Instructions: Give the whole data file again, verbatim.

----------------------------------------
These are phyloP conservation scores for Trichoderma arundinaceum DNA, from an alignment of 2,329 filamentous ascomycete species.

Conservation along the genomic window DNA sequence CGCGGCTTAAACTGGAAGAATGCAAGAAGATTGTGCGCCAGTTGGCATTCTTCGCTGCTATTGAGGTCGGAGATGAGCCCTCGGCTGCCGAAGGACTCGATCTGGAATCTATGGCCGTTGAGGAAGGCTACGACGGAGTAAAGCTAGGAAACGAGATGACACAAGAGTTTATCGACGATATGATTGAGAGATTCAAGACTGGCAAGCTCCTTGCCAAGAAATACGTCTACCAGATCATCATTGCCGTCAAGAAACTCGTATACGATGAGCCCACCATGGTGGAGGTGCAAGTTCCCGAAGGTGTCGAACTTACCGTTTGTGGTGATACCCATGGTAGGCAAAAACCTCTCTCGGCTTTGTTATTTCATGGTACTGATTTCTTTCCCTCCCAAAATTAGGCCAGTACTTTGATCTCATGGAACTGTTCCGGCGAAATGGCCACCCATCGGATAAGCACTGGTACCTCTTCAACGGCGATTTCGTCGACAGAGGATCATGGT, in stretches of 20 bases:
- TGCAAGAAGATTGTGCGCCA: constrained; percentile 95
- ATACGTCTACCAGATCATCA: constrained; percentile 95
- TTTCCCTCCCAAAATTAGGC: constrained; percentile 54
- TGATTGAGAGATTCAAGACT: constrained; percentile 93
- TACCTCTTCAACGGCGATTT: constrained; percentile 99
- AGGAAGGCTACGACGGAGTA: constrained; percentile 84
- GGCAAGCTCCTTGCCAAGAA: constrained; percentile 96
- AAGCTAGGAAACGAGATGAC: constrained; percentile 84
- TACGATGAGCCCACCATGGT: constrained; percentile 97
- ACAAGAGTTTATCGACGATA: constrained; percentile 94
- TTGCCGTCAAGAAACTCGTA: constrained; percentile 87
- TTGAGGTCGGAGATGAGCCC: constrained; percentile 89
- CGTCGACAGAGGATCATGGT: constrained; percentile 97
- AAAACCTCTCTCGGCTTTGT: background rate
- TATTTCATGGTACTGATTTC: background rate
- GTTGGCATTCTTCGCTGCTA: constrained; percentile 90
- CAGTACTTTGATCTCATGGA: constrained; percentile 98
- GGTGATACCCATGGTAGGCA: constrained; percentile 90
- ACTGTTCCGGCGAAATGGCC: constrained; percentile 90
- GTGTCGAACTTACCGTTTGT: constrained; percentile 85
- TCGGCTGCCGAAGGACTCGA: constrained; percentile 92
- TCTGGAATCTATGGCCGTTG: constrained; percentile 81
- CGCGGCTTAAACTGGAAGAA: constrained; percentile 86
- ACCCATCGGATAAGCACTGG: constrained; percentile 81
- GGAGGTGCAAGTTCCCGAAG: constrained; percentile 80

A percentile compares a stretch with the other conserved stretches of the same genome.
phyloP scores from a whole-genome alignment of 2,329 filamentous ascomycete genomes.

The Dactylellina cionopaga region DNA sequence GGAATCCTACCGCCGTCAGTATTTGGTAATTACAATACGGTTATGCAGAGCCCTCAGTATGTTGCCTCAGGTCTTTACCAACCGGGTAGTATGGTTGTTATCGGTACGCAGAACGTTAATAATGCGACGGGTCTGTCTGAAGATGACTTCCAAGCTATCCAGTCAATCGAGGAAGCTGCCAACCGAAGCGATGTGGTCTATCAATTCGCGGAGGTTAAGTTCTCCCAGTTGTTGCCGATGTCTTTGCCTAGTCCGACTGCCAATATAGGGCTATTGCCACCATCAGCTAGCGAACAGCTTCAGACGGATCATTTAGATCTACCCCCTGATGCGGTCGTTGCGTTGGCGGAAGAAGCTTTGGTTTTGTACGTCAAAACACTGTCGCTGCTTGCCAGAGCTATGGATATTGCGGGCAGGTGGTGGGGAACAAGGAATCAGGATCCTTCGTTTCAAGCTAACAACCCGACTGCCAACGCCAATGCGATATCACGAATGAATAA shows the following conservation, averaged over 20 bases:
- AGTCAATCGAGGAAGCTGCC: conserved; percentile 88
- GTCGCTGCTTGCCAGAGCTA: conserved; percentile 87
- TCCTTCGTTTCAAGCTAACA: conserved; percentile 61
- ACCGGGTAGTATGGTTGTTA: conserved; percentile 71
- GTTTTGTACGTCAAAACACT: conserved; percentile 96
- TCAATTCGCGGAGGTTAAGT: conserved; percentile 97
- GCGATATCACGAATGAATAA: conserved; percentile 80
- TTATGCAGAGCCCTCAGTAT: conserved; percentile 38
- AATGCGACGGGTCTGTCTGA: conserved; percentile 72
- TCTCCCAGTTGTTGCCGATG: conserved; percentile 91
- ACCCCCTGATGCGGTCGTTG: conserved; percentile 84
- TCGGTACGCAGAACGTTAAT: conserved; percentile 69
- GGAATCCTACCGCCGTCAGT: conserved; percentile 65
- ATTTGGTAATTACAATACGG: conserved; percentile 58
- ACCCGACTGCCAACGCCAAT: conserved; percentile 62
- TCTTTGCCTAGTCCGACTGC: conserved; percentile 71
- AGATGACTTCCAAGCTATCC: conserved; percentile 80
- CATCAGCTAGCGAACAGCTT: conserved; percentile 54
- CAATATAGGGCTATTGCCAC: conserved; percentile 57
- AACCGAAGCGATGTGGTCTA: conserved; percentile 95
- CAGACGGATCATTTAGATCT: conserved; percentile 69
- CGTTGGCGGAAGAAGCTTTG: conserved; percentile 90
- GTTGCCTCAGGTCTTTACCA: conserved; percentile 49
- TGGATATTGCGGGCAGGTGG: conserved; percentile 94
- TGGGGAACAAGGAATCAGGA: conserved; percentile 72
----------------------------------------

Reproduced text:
These are phyloP conservation scores for Trichoderma arundinaceum DNA, from an alignment of 2,329 filamentous ascomycete species.

Conservation along the genomic window DNA sequence CGCGGCTTAAACTGGAAGAATGCAAGAAGATTGTGCGCCAGTTGGCATTCTTCGCTGCTATTGAGGTCGGAGATGAGCCCTCGGCTGCCGAAGGACTCGATCTGGAATCTATGGCCGTTGAGGAAGGCTACGACGGAGTAAAGCTAGGAAACGAGATGACACAAGAGTTTATCGACGATATGATTGAGAGATTCAAGACTGGCAAGCTCCTTGCCAAGAAATACGTCTACCAGATCATCATTGCCGTCAAGAAACTCGTATACGATGAGCCCACCATGGTGGAGGTGCAAGTTCCCGAAGGTGTCGAACTTACCGTTTGTGGTGATACCCATGGTAGGCAAAAACCTCTCTCGGCTTTGTTATTTCATGGTACTGATTTCTTTCCCTCCCAAAATTAGGCCAGTACTTTGATCTCATGGAACTGTTCCGGCGAAATGGCCACCCATCGGATAAGCACTGGTACCTCTTCAACGGCGATTTCGTCGACAGAGGATCATGGT, in stretches of 20 bases:
- TGCAAGAAGATTGTGCGCCA: constrained; percentile 95
- ATACGTCTACCAGATCATCA: constrained; percentile 95
- TTTCCCTCCCAAAATTAGGC: constrained; percentile 54
- TGATTGAGAGATTCAAGACT: constrained; percentile 93
- TACCTCTTCAACGGCGATTT: constrained; percentile 99
- AGGAAGGCTACGACGGAGTA: constrained; percentile 84
- GGCAAGCTCCTTGCCAAGAA: constrained; percentile 96
- AAGCTAGGAAACGAGATGAC: constrained; percentile 84
- TACGATGAGCCCACCATGGT: constrained; percentile 97
- ACAAGAGTTTATCGACGATA: constrained; percentile 94
- TTGCCGTCAAGAAACTCGTA: constrained; percentile 87
- TTGAGGTCGGAGATGAGCCC: constrained; percentile 89
- CGTCGACAGAGGATCATGGT: constrained; percentile 97
- AAAACCTCTCTCGGCTTTGT: background rate
- TATTTCATGGTACTGATTTC: background rate
- GTTGGCATTCTTCGCTGCTA: constrained; percentile 90
- CAGTACTTTGATCTCATGGA: constrained; percentile 98
- GGTGATACCCATGGTAGGCA: constrained; percentile 90
- ACTGTTCCGGCGAAATGGCC: constrained; percentile 90
- GTGTCGAACTTACCGTTTGT: constrained; percentile 85
- TCGGCTGCCGAAGGACTCGA: constrained; percentile 92
- TCTGGAATCTATGGCCGTTG: constrained; percentile 81
- CGCGGCTTAAACTGGAAGAA: constrained; percentile 86
- ACCCATCGGATAAGCACTGG: constrained; percentile 81
- GGAGGTGCAAGTTCCCGAAG: constrained; percentile 80

A percentile compares a stretch with the other conserved stretches of the same genome.
phyloP scores from a whole-genome alignment of 2,329 filamentous ascomycete genomes.

The Dactylellina cionopaga region DNA sequence GGAATCCTACCGCCGTCAGTATTTGGTAATTACAATACGGTTATGCAGAGCCCTCAGTATGTTGCCTCAGGTCTTTACCAACCGGGTAGTATGGTTGTTATCGGTACGCAGAACGTTAATAATGCGACGGGTCTGTCTGAAGATGACTTCCAAGCTATCCAGTCAATCGAGGAAGCTGCCAACCGAAGCGATGTGGTCTATCAATTCGCGGAGGTTAAGTTCTCCCAGTTGTTGCCGATGTCTTTGCCTAGTCCGACTGCCAATATAGGGCTATTGCCACCATCAGCTAGCGAACAGCTTCAGACGGATCATTTAGATCTACCCCCTGATGCGGTCGTTGCGTTGGCGGAAGAAGCTTTGGTTTTGTACGTCAAAACACTGTCGCTGCTTGCCAGAGCTATGGATATTGCGGGCAGGTGGTGGGGAACAAGGAATCAGGATCCTTCGTTTCAAGCTAACAACCCGACTGCCAACGCCAATGCGATATCACGAATGAATAA shows the following conservation, averaged over 20 bases:
- AGTCAATCGAGGAAGCTGCC: conserved; percentile 88
- GTCGCTGCTTGCCAGAGCTA: conserved; percentile 87
- TCCTTCGTTTCAAGCTAACA: conserved; percentile 61
- ACCGGGTAGTATGGTTGTTA: conserved; percentile 71
- GTTTTGTACGTCAAAACACT: conserved; percentile 96
- TCAATTCGCGGAGGTTAAGT: conserved; percentile 97
- GCGATATCACGAATGAATAA: conserved; percentile 80
- TTATGCAGAGCCCTCAGTAT: conserved; percentile 38
- AATGCGACGGGTCTGTCTGA: conserved; percentile 72
- TCTCCCAGTTGTTGCCGATG: conserved; percentile 91
- ACCCCCTGATGCGGTCGTTG: conserved; percentile 84
- TCGGTACGCAGAACGTTAAT: conserved; percentile 69
- GGAATCCTACCGCCGTCAGT: conserved; percentile 65
- ATTTGGTAATTACAATACGG: conserved; percentile 58
- ACCCGACTGCCAACGCCAAT: conserved; percentile 62
- TCTTTGCCTAGTCCGACTGC: conserved; percentile 71
- AGATGACTTCCAAGCTATCC: conserved; percentile 80
- CATCAGCTAGCGAACAGCTT: conserved; percentile 54
- CAATATAGGGCTATTGCCAC: conserved; percentile 57
- AACCGAAGCGATGTGGTCTA: conserved; percentile 95
- CAGACGGATCATTTAGATCT: conserved; percentile 69
- CGTTGGCGGAAGAAGCTTTG: conserved; percentile 90
- GTTGCCTCAGGTCTTTACCA: conserved; percentile 49
- TGGATATTGCGGGCAGGTGG: conserved; percentile 94
- TGGGGAACAAGGAATCAGGA: conserved; percentile 72